She enters a secured room. She’s firm but kind as she hands over the plant. She put her job on the line vouching for Ivy- but if she attempts to use the plant to break out they’ll use the defoliant sprinklers. Ivy ignores the threat- which is old hat at this point. She’s transfixed with the plant; she’s basically a mother reunited with her child. Both glow under the grow light- which Ivy also credits Harley for. She thanks Harley, for being the one doctor in here who isn’t just putting her under the microscope, but who listens. In exchange she offers her own advice: “The clown isn’t good enough for you. He chews people up and spits them out, not to prove any kind of point, but because he thinks it’s funny. You’re as special as this blossom,” she gently strokes the plant’s petals, “and you shouldn’t settle for anyone who can’t see that.”
We cut to the DC title sequence.
We’re in the Gotham subway system at night. A gang, calling themselves the “Mutants,” dressed in that strange 80s punk aesthetic from the Dark Knight Returns, menace first a black street musician named Milan, and then a woman waiting for the last train of the night. One of them pulls out a switchblade, and is about to mug her, when Batman swoops in and starts fighting them. The street musician starts playing Wesley Willis’ “I Whupped Batman’s Ass,” but as the fight goes on, he changes it to, “Batman Kicked My Ass” (which would be a slight variation on Willis’ “Birdman Kicked My Ass.” As he’s about to leave, Batman retrieves a green batarang from his belt, and throws it into the musician’s open case; the musician unfolds it, to find it’s an origami $100 bill. He looks up to thank Batman, but he’s gone.
Batman slides into his car, and roars off. Alfred calls over a built-in radio. “Commissioner Gordon has requested your presence. A break-in at WayneTech. Security footage shows the clown in the anaesthesia lab. They’re reporting a casualty.” The Batmobile’s engine growls as he increases speed.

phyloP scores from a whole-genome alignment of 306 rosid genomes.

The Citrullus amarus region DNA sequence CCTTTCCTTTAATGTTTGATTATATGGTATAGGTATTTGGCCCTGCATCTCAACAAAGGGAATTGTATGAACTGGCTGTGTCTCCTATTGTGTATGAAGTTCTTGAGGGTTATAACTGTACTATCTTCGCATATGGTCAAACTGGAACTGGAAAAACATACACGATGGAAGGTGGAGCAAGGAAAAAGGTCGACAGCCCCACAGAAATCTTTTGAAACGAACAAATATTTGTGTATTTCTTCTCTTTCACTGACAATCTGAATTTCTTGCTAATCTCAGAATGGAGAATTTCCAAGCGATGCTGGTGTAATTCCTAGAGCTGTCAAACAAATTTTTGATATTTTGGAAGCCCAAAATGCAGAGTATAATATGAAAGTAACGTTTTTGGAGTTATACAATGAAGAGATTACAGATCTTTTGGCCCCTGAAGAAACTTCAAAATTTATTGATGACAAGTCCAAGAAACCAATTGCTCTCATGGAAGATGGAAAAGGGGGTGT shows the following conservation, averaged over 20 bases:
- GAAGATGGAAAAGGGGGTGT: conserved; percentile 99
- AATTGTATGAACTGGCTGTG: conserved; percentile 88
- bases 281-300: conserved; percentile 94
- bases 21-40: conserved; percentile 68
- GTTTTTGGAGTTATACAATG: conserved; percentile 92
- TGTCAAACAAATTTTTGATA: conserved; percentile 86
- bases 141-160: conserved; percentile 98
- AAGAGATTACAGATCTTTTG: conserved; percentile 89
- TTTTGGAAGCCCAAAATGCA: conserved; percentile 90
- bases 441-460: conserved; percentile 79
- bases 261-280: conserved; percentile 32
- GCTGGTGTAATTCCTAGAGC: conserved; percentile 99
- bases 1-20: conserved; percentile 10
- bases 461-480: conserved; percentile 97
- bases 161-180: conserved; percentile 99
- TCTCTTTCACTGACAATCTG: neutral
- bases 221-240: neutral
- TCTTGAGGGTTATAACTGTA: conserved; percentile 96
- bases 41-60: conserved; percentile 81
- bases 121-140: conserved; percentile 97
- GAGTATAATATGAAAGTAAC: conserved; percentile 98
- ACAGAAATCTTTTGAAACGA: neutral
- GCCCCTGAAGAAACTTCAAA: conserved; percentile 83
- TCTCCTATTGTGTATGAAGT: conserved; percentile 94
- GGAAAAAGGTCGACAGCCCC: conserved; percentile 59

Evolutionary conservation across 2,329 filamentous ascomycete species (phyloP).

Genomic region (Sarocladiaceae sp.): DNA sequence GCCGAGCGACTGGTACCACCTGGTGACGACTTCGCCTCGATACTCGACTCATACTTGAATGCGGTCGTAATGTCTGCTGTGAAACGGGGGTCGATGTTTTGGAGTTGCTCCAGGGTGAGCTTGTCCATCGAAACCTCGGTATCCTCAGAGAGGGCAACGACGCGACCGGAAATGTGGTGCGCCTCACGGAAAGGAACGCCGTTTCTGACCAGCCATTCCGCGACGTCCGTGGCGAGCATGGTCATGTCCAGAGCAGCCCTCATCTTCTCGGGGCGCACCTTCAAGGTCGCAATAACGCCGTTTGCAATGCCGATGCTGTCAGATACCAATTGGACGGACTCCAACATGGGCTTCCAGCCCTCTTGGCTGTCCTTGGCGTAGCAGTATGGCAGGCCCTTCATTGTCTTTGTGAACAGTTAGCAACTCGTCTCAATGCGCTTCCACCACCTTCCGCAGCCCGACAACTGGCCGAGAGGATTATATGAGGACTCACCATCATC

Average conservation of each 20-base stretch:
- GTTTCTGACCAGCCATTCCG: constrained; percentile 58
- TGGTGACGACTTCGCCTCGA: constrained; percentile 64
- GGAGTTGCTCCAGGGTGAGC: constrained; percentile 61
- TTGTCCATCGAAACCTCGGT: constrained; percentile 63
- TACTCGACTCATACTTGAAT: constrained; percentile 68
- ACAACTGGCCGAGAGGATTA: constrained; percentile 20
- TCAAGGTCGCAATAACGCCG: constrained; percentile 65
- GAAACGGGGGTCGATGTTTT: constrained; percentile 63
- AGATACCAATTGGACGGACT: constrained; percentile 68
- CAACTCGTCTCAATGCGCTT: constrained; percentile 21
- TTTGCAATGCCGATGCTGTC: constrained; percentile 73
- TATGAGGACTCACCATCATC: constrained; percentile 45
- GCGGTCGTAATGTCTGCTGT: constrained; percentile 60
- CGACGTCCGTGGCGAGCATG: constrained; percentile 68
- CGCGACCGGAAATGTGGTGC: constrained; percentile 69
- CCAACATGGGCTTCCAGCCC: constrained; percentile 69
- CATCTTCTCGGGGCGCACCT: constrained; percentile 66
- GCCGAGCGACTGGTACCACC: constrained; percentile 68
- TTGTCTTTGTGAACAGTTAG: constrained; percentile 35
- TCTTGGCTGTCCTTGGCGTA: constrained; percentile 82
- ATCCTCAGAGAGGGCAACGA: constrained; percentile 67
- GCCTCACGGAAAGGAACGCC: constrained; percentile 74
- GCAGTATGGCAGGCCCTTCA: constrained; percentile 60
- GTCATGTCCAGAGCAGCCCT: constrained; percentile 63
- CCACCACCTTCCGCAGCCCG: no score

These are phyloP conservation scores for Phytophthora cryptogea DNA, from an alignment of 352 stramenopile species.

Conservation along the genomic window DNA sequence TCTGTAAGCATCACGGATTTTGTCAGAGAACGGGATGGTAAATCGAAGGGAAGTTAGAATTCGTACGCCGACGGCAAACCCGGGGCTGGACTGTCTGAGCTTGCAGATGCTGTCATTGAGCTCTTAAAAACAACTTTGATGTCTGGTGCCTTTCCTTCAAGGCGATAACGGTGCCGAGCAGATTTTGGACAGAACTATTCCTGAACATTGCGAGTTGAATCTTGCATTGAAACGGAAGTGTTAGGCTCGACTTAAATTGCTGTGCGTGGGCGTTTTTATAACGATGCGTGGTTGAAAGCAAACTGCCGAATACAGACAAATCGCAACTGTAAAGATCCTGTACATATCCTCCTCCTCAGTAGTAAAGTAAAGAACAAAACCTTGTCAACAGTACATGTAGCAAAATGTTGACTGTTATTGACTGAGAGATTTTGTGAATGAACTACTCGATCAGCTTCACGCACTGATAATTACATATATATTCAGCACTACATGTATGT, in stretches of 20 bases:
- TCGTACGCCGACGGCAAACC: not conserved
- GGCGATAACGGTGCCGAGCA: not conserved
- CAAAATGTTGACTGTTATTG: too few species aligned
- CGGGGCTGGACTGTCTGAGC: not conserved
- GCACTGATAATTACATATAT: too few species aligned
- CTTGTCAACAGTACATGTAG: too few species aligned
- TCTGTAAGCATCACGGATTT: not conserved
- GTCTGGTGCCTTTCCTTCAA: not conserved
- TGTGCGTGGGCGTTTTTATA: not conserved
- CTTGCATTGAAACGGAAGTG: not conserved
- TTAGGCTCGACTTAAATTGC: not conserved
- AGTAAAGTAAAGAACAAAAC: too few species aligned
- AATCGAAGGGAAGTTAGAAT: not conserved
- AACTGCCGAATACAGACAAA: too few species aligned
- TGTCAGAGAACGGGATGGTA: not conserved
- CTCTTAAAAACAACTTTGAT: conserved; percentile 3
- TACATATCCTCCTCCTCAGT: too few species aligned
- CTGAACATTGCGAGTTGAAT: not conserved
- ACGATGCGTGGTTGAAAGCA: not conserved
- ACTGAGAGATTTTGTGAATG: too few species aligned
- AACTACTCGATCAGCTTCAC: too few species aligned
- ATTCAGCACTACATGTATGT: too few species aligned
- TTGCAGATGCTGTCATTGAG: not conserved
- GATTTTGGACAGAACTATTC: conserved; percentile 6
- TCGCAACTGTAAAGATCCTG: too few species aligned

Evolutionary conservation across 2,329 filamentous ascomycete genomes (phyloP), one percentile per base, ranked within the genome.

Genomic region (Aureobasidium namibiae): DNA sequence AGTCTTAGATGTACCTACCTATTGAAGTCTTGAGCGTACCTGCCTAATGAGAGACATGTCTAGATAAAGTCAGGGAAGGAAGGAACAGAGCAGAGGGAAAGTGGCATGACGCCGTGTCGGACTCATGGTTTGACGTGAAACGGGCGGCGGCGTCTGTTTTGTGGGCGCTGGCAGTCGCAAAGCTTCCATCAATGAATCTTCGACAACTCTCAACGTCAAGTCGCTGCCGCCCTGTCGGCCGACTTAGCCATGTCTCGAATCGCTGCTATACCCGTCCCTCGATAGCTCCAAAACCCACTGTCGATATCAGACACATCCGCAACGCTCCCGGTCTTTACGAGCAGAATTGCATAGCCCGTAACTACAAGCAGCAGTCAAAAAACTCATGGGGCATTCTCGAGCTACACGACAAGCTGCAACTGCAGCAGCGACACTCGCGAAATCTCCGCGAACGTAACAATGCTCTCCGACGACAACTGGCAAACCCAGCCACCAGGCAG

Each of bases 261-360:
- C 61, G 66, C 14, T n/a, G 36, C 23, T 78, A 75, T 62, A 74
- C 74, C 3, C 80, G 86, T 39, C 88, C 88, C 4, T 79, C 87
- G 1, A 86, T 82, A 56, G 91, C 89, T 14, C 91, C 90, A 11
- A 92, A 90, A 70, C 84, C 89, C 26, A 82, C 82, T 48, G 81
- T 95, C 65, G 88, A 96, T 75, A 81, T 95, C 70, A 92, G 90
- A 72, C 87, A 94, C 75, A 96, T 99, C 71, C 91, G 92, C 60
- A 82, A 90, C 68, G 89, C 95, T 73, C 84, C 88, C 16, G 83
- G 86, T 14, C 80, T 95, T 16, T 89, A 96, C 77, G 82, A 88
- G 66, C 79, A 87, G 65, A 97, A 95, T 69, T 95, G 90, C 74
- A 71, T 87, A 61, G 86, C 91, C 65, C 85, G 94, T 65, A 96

We start in on a Wayne security guard with a rictus grin, with the name plate Owens. Batman is studying him, while an EMT assures him they used the anti-toxin Batman distributed to the city’s ambulance companies- but it hasn’t had an effect. “He’s using a new formula.” Batman has a booster in his utility belt. The smile softens somewhat. “He may experience facial paralysis. He’ll need to consult a plastic surgeon; there may be tissue damage.” Batman hands him the card of a good one, that Wayne’s insurance will cover. The EMT promises to tell him.
Batman walks to the lab where the majority of the damage was done. Commissioner Gordon is overseeing the case; he personally oversees any case involving the Joker. Gordon doesn’t know what Joker was after. “An experimental tranquilizer,” Batman says. “Gotham has a high proportion of meta humans and mutations. Typical tranquilizers don’t work on all of them, or even the same way. I consulted, and shared some tissue samples. Every other work station is smashed. But he was careful with this one. He knew what he wanted, and that it was fragile. If he has that, he’ll be able to reproduce it. He’s a chemical savant- that’s why we have such trouble keeping up with his Joker toxins.” Gordon goes to ask him a question, but he’s gone.
Batman swings down to his Batmobile. The lights come on as he approahes, and we’ll think he just has it remote controlled, until it peels away. He grapnels onto the top of the car. It’s not responding to the controls in his gauntlet. The driver swerves, nearly knocking him off. He manages to get the edge of a batarang jammed into the sliding top, and uses his cape to direct a gas grenade’s contents inside the car. The car crashes somewhat languidly into a light pole. Batman wrenches the roof open, to find an early teen asleep at the wheel.